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Nat`l traffic chaos expected ahead of bus drivers` strike

Nat`l traffic chaos expected ahead of bus drivers` strike

Posted November. 22, 2012 05:17,   


Bus drivers will stage a nationwide and indefinite strike (excluding express buses) from Thursday, raising fears of massive traffic chaos. The protest comes after the National Assembly`s Legislation and Judiciary Committee passed a law recognizing taxis as public transportation.

The central, municipal and provincial governments had tried to persuade bus companies until Wednesday midnight against going on strike but in vain. Though cabs are used by a limited number of people and subways run in large cities, the suspension of intra- and inter-city bus services will strand millions of people across the nation.

The committee in a meeting Wednesday passed a revised law on promoting public transportation via agreement from both the ruling and opposition parties.

The National Association of Bus Companies said, "Despite the display of our strong will to suspend bus operations if the taxi bill passed, the political sector passed it to win votes in the presidential election," adding, "We will carry out an indefinite strike as scheduled." Bus drivers will continue their strike until parliament defers the case in a general session.

Bus services will be suspended starting from the first bus Thursday. According to the Land, Transport and Maritime Affairs Ministry, a combined 44,000 buses nationwide, including inter-city and shuttle buses, will stop running. A ministry official said, "Certain intra-city and shuttle buses in six large cities including Seoul that introduced a semi-public bus system could drop out of the strike and continue running."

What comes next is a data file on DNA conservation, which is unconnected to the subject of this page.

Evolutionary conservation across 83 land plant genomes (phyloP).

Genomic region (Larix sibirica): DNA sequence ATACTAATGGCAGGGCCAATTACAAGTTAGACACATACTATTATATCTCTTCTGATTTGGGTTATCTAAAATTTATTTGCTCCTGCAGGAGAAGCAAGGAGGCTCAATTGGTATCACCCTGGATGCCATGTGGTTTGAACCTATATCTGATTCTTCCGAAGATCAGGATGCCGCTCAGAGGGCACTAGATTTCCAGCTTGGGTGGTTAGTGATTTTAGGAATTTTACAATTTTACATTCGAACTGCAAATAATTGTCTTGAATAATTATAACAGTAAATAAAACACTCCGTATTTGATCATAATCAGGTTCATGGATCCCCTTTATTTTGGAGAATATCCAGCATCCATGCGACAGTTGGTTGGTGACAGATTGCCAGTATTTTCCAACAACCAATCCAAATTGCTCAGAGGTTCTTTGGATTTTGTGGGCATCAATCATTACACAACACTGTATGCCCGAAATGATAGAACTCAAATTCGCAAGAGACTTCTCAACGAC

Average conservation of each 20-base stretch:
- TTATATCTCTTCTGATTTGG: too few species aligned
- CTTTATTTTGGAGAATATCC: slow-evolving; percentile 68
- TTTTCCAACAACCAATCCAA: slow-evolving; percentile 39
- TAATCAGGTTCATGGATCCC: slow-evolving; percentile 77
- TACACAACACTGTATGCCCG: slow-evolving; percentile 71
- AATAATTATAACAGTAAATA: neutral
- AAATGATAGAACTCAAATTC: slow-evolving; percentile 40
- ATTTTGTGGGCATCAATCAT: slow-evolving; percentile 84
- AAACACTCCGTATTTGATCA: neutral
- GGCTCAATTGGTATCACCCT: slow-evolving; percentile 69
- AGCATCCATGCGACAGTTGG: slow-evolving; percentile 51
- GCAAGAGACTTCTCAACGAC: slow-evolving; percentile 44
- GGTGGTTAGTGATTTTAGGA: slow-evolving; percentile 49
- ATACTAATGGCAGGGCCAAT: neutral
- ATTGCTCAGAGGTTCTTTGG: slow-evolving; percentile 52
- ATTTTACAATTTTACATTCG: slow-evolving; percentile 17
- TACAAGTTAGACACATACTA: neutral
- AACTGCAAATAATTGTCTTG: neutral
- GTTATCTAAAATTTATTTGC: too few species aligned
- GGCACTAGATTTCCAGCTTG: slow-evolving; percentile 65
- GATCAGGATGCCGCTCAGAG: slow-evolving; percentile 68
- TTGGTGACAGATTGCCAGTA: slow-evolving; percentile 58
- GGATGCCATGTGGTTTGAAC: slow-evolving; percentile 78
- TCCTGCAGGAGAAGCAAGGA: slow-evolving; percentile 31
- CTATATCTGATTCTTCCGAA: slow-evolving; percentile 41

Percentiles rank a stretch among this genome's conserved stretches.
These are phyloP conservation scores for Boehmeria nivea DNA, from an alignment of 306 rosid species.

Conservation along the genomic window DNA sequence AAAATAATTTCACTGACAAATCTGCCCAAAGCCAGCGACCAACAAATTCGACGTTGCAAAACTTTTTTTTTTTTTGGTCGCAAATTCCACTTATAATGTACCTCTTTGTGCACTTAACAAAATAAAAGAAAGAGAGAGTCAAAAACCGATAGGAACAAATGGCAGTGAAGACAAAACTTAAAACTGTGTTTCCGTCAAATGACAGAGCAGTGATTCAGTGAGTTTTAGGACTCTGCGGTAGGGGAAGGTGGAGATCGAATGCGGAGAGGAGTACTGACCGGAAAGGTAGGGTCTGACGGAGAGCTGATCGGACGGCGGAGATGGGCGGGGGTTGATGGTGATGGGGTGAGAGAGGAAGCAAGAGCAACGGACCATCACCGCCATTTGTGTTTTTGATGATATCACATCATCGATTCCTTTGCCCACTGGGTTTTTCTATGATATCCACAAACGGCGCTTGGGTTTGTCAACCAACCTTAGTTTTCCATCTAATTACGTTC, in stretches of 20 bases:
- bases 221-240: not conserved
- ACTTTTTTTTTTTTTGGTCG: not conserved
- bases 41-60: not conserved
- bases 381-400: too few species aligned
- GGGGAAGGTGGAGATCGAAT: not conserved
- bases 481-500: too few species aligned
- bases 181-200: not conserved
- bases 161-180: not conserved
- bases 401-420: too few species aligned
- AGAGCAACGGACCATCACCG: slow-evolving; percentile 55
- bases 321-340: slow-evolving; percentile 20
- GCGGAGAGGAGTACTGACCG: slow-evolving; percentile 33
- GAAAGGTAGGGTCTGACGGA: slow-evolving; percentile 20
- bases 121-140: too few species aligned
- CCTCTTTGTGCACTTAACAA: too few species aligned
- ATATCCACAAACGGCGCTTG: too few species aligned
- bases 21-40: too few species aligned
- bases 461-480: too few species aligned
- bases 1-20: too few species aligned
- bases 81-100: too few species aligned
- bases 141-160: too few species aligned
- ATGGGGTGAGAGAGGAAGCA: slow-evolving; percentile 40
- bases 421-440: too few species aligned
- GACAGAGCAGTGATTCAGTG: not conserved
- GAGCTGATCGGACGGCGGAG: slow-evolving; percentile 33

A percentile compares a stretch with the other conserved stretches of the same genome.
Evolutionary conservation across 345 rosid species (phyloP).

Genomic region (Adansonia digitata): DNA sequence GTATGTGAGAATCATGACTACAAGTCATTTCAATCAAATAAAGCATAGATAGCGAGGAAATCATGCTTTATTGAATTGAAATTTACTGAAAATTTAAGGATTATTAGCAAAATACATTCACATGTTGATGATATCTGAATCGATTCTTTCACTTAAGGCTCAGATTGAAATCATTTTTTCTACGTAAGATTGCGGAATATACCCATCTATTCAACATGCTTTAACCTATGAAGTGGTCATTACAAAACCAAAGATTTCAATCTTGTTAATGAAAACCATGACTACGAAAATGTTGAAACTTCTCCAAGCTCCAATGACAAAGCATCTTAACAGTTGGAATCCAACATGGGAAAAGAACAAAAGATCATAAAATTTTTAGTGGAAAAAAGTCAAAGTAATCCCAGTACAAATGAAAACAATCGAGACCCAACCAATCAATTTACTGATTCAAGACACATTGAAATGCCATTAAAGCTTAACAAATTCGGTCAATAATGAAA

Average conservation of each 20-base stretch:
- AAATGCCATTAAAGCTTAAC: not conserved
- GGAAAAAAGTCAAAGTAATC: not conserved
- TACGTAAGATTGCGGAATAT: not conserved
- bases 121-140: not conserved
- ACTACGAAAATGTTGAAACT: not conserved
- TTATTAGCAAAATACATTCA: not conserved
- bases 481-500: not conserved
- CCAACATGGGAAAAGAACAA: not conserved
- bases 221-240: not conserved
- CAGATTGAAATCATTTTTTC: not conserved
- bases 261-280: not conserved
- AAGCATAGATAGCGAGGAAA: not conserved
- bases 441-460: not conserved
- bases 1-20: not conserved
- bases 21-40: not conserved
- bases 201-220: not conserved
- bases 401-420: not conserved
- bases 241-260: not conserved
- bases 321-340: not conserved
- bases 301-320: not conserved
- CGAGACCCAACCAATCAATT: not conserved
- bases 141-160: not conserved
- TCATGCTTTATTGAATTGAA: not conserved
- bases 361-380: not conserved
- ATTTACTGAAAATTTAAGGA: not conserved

The damage is likely to be bigger outside large cities. According to the Korea Transportation Safety Authority, the bus transport distribution ratio in the country`s top seven cities with a population of 1 million or more is 31.3 percent, and the figure for counties is higher. The ministry said the main means of transportation in counties is buses, adding that people in these areas will be hit the hardest.

The government will run an emergency transportation team headed by Deputy Transportation Minister Ju Seong-ho. In addition, 7,600 rental buses will be used nationwide, including 600 in Seoul and 1,900 in Gyeonggi Province. In the country`s six major cities, temporary subway service will be started and subway train services will be extended one hour.

Related government agencies will cooperate in delaying work hours for civil servants and students by one hour. Prime Minister Kim Hwang-sik said, "This is the country`s first bus drivers` strike on a nationwide scale, which will result in severe inconvenience for the people. I urge bus companies to refrain from striking and the political sector to delay introducing the revised bill to a general parliamentary meeting."